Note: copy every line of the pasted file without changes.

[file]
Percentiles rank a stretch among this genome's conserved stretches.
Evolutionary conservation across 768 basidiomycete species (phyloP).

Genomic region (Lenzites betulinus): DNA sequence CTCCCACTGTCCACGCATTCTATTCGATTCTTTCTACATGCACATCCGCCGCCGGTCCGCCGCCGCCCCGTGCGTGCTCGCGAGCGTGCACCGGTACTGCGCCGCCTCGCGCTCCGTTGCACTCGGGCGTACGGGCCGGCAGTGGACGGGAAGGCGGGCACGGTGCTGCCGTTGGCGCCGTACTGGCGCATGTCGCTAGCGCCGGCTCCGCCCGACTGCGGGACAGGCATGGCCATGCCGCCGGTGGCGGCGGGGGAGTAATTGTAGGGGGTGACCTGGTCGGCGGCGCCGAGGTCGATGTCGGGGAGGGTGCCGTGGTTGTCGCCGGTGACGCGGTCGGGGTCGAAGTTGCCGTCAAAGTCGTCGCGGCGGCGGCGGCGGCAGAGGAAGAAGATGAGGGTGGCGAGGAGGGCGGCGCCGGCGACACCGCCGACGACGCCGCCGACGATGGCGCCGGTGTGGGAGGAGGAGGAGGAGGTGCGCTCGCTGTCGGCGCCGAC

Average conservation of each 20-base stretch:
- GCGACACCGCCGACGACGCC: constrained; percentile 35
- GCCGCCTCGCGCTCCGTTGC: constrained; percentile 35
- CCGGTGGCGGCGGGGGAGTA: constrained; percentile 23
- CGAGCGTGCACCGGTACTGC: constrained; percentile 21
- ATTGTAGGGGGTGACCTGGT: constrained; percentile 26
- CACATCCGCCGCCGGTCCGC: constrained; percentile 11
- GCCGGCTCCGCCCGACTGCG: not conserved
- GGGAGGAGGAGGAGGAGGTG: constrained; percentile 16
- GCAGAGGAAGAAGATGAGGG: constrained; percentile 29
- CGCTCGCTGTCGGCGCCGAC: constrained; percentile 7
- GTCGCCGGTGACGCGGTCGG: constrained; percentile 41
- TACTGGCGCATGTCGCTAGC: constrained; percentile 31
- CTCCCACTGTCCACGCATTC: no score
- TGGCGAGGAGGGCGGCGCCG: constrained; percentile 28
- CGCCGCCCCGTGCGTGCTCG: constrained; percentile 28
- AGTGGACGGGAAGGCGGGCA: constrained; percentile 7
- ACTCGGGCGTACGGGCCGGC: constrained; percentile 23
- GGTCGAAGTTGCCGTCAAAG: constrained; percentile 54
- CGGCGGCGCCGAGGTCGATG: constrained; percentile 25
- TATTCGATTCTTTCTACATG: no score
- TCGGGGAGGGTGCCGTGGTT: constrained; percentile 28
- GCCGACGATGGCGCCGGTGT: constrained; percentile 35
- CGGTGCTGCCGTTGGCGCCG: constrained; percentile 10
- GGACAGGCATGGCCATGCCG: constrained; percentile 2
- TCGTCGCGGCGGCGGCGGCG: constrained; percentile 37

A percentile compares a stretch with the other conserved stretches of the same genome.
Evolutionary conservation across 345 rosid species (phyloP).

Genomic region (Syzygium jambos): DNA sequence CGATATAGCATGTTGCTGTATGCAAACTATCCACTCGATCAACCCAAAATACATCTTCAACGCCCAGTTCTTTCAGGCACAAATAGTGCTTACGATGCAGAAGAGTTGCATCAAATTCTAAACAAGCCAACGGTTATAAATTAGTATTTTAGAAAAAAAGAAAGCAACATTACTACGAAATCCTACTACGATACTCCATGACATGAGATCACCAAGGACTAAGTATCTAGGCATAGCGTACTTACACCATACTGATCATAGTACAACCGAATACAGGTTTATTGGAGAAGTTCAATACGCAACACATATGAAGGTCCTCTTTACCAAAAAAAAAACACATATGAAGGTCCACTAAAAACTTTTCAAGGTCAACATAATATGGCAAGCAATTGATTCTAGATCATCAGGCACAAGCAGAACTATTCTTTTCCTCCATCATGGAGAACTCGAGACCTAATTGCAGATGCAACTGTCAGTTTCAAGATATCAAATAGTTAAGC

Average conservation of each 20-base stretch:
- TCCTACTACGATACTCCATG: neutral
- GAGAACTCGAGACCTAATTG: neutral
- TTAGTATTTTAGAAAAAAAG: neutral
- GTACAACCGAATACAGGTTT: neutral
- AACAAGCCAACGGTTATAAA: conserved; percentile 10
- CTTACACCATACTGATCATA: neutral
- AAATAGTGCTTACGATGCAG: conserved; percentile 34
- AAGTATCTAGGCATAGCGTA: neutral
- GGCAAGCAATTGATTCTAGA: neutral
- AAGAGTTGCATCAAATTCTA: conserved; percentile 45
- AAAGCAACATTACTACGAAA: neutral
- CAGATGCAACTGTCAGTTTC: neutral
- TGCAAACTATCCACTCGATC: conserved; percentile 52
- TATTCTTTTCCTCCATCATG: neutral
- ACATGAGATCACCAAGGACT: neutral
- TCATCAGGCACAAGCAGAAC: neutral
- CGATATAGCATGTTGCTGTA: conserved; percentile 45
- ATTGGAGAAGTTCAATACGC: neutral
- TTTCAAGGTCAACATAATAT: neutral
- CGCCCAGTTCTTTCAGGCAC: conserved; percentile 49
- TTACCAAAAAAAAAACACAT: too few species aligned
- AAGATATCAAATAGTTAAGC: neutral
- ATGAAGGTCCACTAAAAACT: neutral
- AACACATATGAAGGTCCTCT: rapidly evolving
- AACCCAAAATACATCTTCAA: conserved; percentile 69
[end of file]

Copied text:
Percentiles rank a stretch among this genome's conserved stretches.
Evolutionary conservation across 768 basidiomycete species (phyloP).

Genomic region (Lenzites betulinus): DNA sequence CTCCCACTGTCCACGCATTCTATTCGATTCTTTCTACATGCACATCCGCCGCCGGTCCGCCGCCGCCCCGTGCGTGCTCGCGAGCGTGCACCGGTACTGCGCCGCCTCGCGCTCCGTTGCACTCGGGCGTACGGGCCGGCAGTGGACGGGAAGGCGGGCACGGTGCTGCCGTTGGCGCCGTACTGGCGCATGTCGCTAGCGCCGGCTCCGCCCGACTGCGGGACAGGCATGGCCATGCCGCCGGTGGCGGCGGGGGAGTAATTGTAGGGGGTGACCTGGTCGGCGGCGCCGAGGTCGATGTCGGGGAGGGTGCCGTGGTTGTCGCCGGTGACGCGGTCGGGGTCGAAGTTGCCGTCAAAGTCGTCGCGGCGGCGGCGGCGGCAGAGGAAGAAGATGAGGGTGGCGAGGAGGGCGGCGCCGGCGACACCGCCGACGACGCCGCCGACGATGGCGCCGGTGTGGGAGGAGGAGGAGGAGGTGCGCTCGCTGTCGGCGCCGAC

Average conservation of each 20-base stretch:
- GCGACACCGCCGACGACGCC: constrained; percentile 35
- GCCGCCTCGCGCTCCGTTGC: constrained; percentile 35
- CCGGTGGCGGCGGGGGAGTA: constrained; percentile 23
- CGAGCGTGCACCGGTACTGC: constrained; percentile 21
- ATTGTAGGGGGTGACCTGGT: constrained; percentile 26
- CACATCCGCCGCCGGTCCGC: constrained; percentile 11
- GCCGGCTCCGCCCGACTGCG: not conserved
- GGGAGGAGGAGGAGGAGGTG: constrained; percentile 16
- GCAGAGGAAGAAGATGAGGG: constrained; percentile 29
- CGCTCGCTGTCGGCGCCGAC: constrained; percentile 7
- GTCGCCGGTGACGCGGTCGG: constrained; percentile 41
- TACTGGCGCATGTCGCTAGC: constrained; percentile 31
- CTCCCACTGTCCACGCATTC: no score
- TGGCGAGGAGGGCGGCGCCG: constrained; percentile 28
- CGCCGCCCCGTGCGTGCTCG: constrained; percentile 28
- AGTGGACGGGAAGGCGGGCA: constrained; percentile 7
- ACTCGGGCGTACGGGCCGGC: constrained; percentile 23
- GGTCGAAGTTGCCGTCAAAG: constrained; percentile 54
- CGGCGGCGCCGAGGTCGATG: constrained; percentile 25
- TATTCGATTCTTTCTACATG: no score
- TCGGGGAGGGTGCCGTGGTT: constrained; percentile 28
- GCCGACGATGGCGCCGGTGT: constrained; percentile 35
- CGGTGCTGCCGTTGGCGCCG: constrained; percentile 10
- GGACAGGCATGGCCATGCCG: constrained; percentile 2
- TCGTCGCGGCGGCGGCGGCG: constrained; percentile 37

A percentile compares a stretch with the other conserved stretches of the same genome.
Evolutionary conservation across 345 rosid species (phyloP).

Genomic region (Syzygium jambos): DNA sequence CGATATAGCATGTTGCTGTATGCAAACTATCCACTCGATCAACCCAAAATACATCTTCAACGCCCAGTTCTTTCAGGCACAAATAGTGCTTACGATGCAGAAGAGTTGCATCAAATTCTAAACAAGCCAACGGTTATAAATTAGTATTTTAGAAAAAAAGAAAGCAACATTACTACGAAATCCTACTACGATACTCCATGACATGAGATCACCAAGGACTAAGTATCTAGGCATAGCGTACTTACACCATACTGATCATAGTACAACCGAATACAGGTTTATTGGAGAAGTTCAATACGCAACACATATGAAGGTCCTCTTTACCAAAAAAAAAACACATATGAAGGTCCACTAAAAACTTTTCAAGGTCAACATAATATGGCAAGCAATTGATTCTAGATCATCAGGCACAAGCAGAACTATTCTTTTCCTCCATCATGGAGAACTCGAGACCTAATTGCAGATGCAACTGTCAGTTTCAAGATATCAAATAGTTAAGC

Average conservation of each 20-base stretch:
- TCCTACTACGATACTCCATG: neutral
- GAGAACTCGAGACCTAATTG: neutral
- TTAGTATTTTAGAAAAAAAG: neutral
- GTACAACCGAATACAGGTTT: neutral
- AACAAGCCAACGGTTATAAA: conserved; percentile 10
- CTTACACCATACTGATCATA: neutral
- AAATAGTGCTTACGATGCAG: conserved; percentile 34
- AAGTATCTAGGCATAGCGTA: neutral
- GGCAAGCAATTGATTCTAGA: neutral
- AAGAGTTGCATCAAATTCTA: conserved; percentile 45
- AAAGCAACATTACTACGAAA: neutral
- CAGATGCAACTGTCAGTTTC: neutral
- TGCAAACTATCCACTCGATC: conserved; percentile 52
- TATTCTTTTCCTCCATCATG: neutral
- ACATGAGATCACCAAGGACT: neutral
- TCATCAGGCACAAGCAGAAC: neutral
- CGATATAGCATGTTGCTGTA: conserved; percentile 45
- ATTGGAGAAGTTCAATACGC: neutral
- TTTCAAGGTCAACATAATAT: neutral
- CGCCCAGTTCTTTCAGGCAC: conserved; percentile 49
- TTACCAAAAAAAAAACACAT: too few species aligned
- AAGATATCAAATAGTTAAGC: neutral
- ATGAAGGTCCACTAAAAACT: neutral
- AACACATATGAAGGTCCTCT: rapidly evolving
- AACCCAAAATACATCTTCAA: conserved; percentile 69